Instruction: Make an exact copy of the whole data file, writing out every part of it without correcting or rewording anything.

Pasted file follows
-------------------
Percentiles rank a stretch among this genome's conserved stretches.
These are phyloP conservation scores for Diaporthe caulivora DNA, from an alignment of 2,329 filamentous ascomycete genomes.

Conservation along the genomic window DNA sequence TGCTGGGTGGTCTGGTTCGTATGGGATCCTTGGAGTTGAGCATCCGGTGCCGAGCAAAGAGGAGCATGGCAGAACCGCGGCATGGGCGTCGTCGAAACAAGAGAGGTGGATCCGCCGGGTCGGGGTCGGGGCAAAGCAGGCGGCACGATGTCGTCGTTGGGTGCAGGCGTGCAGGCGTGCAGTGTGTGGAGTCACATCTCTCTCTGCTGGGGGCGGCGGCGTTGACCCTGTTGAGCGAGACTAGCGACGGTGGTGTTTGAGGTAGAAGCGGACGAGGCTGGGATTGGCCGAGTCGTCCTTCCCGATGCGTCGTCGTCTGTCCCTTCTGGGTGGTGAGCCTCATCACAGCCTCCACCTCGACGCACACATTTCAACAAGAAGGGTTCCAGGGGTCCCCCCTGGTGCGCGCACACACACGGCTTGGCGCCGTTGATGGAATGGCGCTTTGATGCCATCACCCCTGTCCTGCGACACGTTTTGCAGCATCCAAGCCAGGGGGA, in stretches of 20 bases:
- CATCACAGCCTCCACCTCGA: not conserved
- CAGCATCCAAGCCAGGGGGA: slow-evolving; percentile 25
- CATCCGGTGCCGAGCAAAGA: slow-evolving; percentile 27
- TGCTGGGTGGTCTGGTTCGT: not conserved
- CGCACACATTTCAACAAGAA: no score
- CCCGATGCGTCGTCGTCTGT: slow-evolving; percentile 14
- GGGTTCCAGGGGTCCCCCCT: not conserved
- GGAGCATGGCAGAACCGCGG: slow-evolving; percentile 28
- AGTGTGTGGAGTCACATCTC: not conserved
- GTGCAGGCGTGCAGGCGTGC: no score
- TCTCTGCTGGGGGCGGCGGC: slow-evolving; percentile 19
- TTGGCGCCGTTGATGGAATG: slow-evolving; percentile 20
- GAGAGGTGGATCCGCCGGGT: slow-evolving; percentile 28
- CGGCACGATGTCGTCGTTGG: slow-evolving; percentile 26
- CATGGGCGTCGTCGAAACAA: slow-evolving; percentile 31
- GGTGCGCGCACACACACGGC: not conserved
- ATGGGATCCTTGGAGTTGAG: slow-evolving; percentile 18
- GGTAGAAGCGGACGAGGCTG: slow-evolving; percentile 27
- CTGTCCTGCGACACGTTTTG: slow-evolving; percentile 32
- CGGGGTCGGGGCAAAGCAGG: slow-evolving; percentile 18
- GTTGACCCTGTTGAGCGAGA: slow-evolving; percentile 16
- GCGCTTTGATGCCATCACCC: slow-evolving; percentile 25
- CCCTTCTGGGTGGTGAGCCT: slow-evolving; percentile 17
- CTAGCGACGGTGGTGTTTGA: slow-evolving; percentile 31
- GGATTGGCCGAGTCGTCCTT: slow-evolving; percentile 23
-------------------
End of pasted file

Percentiles rank a stretch among this genome's conserved stretches.
These are phyloP conservation scores for Diaporthe caulivora DNA, from an alignment of 2,329 filamentous ascomycete genomes.

Conservation along the genomic window DNA sequence TGCTGGGTGGTCTGGTTCGTATGGGATCCTTGGAGTTGAGCATCCGGTGCCGAGCAAAGAGGAGCATGGCAGAACCGCGGCATGGGCGTCGTCGAAACAAGAGAGGTGGATCCGCCGGGTCGGGGTCGGGGCAAAGCAGGCGGCACGATGTCGTCGTTGGGTGCAGGCGTGCAGGCGTGCAGTGTGTGGAGTCACATCTCTCTCTGCTGGGGGCGGCGGCGTTGACCCTGTTGAGCGAGACTAGCGACGGTGGTGTTTGAGGTAGAAGCGGACGAGGCTGGGATTGGCCGAGTCGTCCTTCCCGATGCGTCGTCGTCTGTCCCTTCTGGGTGGTGAGCCTCATCACAGCCTCCACCTCGACGCACACATTTCAACAAGAAGGGTTCCAGGGGTCCCCCCTGGTGCGCGCACACACACGGCTTGGCGCCGTTGATGGAATGGCGCTTTGATGCCATCACCCCTGTCCTGCGACACGTTTTGCAGCATCCAAGCCAGGGGGA, in stretches of 20 bases:
- CATCACAGCCTCCACCTCGA: not conserved
- CAGCATCCAAGCCAGGGGGA: slow-evolving; percentile 25
- CATCCGGTGCCGAGCAAAGA: slow-evolving; percentile 27
- TGCTGGGTGGTCTGGTTCGT: not conserved
- CGCACACATTTCAACAAGAA: no score
- CCCGATGCGTCGTCGTCTGT: slow-evolving; percentile 14
- GGGTTCCAGGGGTCCCCCCT: not conserved
- GGAGCATGGCAGAACCGCGG: slow-evolving; percentile 28
- AGTGTGTGGAGTCACATCTC: not conserved
- GTGCAGGCGTGCAGGCGTGC: no score
- TCTCTGCTGGGGGCGGCGGC: slow-evolving; percentile 19
- TTGGCGCCGTTGATGGAATG: slow-evolving; percentile 20
- GAGAGGTGGATCCGCCGGGT: slow-evolving; percentile 28
- CGGCACGATGTCGTCGTTGG: slow-evolving; percentile 26
- CATGGGCGTCGTCGAAACAA: slow-evolving; percentile 31
- GGTGCGCGCACACACACGGC: not conserved
- ATGGGATCCTTGGAGTTGAG: slow-evolving; percentile 18
- GGTAGAAGCGGACGAGGCTG: slow-evolving; percentile 27
- CTGTCCTGCGACACGTTTTG: slow-evolving; percentile 32
- CGGGGTCGGGGCAAAGCAGG: slow-evolving; percentile 18
- GTTGACCCTGTTGAGCGAGA: slow-evolving; percentile 16
- GCGCTTTGATGCCATCACCC: slow-evolving; percentile 25
- CCCTTCTGGGTGGTGAGCCT: slow-evolving; percentile 17
- CTAGCGACGGTGGTGTTTGA: slow-evolving; percentile 31
- GGATTGGCCGAGTCGTCCTT: slow-evolving; percentile 23